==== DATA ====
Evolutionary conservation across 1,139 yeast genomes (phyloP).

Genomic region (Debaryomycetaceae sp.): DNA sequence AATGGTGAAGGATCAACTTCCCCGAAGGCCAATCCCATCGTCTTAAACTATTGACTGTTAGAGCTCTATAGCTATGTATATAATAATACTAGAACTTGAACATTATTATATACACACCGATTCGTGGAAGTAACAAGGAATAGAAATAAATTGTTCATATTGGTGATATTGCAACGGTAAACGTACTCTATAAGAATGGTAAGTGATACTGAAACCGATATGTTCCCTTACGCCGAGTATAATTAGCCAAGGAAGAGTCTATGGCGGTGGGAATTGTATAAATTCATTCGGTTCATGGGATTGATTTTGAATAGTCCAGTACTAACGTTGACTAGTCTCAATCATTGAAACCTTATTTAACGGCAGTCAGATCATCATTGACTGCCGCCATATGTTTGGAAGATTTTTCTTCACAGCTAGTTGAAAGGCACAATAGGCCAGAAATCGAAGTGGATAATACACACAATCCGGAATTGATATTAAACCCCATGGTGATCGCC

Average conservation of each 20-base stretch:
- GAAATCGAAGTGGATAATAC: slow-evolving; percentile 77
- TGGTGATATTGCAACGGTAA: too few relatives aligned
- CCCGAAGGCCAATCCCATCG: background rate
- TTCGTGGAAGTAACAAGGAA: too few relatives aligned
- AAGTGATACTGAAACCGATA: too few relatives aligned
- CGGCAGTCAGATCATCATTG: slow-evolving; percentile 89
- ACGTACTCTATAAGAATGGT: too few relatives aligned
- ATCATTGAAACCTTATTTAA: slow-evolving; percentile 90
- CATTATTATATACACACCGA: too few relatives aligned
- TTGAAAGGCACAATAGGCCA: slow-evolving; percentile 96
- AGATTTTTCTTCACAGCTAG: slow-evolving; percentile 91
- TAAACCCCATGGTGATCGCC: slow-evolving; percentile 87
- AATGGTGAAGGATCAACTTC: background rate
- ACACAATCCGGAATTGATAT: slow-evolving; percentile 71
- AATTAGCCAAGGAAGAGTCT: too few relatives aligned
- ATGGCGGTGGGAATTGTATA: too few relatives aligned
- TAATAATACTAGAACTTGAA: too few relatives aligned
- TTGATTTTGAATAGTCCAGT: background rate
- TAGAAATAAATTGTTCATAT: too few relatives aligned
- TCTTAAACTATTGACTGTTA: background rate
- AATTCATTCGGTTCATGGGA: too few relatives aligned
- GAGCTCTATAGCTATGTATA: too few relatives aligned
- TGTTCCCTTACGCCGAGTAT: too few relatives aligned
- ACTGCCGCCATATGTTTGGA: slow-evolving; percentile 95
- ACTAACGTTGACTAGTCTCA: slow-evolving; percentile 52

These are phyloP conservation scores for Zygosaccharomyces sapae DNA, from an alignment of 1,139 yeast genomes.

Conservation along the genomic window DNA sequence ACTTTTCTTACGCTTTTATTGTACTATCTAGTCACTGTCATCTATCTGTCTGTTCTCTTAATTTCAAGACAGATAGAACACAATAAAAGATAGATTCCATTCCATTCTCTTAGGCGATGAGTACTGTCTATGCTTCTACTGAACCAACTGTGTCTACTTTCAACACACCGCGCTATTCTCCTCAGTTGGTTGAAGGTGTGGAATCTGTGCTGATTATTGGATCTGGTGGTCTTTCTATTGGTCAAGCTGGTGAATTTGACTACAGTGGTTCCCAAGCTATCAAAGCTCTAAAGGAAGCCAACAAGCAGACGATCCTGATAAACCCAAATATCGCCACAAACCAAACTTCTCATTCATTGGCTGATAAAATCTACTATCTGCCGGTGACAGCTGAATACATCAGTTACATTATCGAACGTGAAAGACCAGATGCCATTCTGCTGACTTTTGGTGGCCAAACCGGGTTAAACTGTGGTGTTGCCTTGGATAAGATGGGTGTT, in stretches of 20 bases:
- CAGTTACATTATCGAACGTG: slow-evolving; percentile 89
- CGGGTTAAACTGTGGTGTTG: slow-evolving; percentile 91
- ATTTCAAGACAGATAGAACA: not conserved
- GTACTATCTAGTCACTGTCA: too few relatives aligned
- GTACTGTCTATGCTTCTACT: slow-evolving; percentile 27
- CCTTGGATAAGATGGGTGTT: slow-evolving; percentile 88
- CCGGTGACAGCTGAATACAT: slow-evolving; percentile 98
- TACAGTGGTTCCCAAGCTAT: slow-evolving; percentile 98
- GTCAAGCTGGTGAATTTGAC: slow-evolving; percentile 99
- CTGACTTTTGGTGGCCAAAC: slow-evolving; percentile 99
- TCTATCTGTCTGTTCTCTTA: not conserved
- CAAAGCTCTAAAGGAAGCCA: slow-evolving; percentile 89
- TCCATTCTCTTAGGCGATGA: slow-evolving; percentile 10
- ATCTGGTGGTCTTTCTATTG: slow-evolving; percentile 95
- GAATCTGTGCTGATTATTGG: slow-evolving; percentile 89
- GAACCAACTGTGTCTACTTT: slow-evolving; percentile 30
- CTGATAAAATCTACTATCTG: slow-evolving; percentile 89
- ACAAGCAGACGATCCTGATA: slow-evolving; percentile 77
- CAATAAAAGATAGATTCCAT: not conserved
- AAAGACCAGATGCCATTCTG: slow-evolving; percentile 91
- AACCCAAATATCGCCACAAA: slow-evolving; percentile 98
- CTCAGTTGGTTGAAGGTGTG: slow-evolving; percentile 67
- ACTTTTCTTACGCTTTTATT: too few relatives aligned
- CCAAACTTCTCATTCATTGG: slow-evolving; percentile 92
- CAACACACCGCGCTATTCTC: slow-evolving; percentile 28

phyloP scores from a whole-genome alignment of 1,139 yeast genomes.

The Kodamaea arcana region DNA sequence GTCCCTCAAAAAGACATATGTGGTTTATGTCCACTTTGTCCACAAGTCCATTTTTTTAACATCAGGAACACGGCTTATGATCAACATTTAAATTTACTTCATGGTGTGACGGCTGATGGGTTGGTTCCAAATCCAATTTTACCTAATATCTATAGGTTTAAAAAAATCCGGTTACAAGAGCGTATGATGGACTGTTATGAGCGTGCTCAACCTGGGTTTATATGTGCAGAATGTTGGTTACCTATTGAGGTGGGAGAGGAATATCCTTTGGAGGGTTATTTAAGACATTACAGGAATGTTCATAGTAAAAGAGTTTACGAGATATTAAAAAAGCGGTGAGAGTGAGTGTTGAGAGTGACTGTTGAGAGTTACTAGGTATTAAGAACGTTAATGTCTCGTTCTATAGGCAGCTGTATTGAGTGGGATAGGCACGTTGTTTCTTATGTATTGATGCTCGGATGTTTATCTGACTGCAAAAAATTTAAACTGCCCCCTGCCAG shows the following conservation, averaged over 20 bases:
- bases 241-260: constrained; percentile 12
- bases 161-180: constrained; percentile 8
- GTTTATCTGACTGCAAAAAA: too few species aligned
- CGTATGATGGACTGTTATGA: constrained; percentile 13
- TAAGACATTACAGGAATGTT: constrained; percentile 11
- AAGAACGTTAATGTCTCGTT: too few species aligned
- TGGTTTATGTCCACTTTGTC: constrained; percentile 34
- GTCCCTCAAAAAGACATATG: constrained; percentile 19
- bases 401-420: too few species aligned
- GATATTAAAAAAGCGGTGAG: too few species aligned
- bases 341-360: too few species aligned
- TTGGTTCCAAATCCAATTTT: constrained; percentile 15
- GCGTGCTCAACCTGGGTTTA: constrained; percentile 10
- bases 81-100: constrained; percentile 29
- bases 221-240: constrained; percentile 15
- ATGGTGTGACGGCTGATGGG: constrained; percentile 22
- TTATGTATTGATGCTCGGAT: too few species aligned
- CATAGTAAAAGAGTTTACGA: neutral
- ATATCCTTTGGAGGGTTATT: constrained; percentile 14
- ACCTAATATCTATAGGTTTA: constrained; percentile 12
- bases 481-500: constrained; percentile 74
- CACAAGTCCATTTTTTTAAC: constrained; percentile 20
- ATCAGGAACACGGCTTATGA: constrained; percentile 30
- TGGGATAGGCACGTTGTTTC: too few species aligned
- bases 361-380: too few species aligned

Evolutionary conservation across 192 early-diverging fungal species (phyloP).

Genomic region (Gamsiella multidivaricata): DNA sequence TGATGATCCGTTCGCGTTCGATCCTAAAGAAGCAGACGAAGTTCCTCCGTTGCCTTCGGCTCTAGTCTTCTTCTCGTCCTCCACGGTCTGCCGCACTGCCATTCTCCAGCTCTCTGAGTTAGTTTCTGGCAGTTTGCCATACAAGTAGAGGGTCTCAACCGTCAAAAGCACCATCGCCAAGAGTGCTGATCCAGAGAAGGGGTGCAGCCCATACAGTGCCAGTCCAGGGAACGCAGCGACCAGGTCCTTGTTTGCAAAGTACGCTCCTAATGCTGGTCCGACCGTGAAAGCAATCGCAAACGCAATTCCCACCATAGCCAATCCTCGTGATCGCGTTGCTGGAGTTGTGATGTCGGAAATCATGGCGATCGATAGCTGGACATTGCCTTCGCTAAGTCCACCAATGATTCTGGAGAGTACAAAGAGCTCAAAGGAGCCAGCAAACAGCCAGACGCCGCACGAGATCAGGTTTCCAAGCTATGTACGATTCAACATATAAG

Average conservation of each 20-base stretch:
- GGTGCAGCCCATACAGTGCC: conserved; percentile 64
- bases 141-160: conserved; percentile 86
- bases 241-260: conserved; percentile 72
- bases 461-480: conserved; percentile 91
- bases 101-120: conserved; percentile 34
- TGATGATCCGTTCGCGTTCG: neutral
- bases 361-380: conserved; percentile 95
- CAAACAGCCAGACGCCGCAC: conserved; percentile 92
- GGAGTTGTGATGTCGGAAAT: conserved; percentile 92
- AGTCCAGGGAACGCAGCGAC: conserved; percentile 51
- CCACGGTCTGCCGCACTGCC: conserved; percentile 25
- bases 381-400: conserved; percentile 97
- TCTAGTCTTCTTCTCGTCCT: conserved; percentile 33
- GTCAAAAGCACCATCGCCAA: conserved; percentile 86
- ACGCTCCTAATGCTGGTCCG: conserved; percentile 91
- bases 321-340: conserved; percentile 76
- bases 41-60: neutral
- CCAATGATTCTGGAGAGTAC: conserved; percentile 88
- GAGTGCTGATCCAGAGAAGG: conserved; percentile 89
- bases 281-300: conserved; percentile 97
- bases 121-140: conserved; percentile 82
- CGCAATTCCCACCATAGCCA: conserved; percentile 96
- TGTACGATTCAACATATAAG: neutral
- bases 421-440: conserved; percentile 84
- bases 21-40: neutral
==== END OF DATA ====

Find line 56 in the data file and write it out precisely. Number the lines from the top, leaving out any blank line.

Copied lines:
phyloP scores from a whole-genome alignment of 1,139 yeast genomes.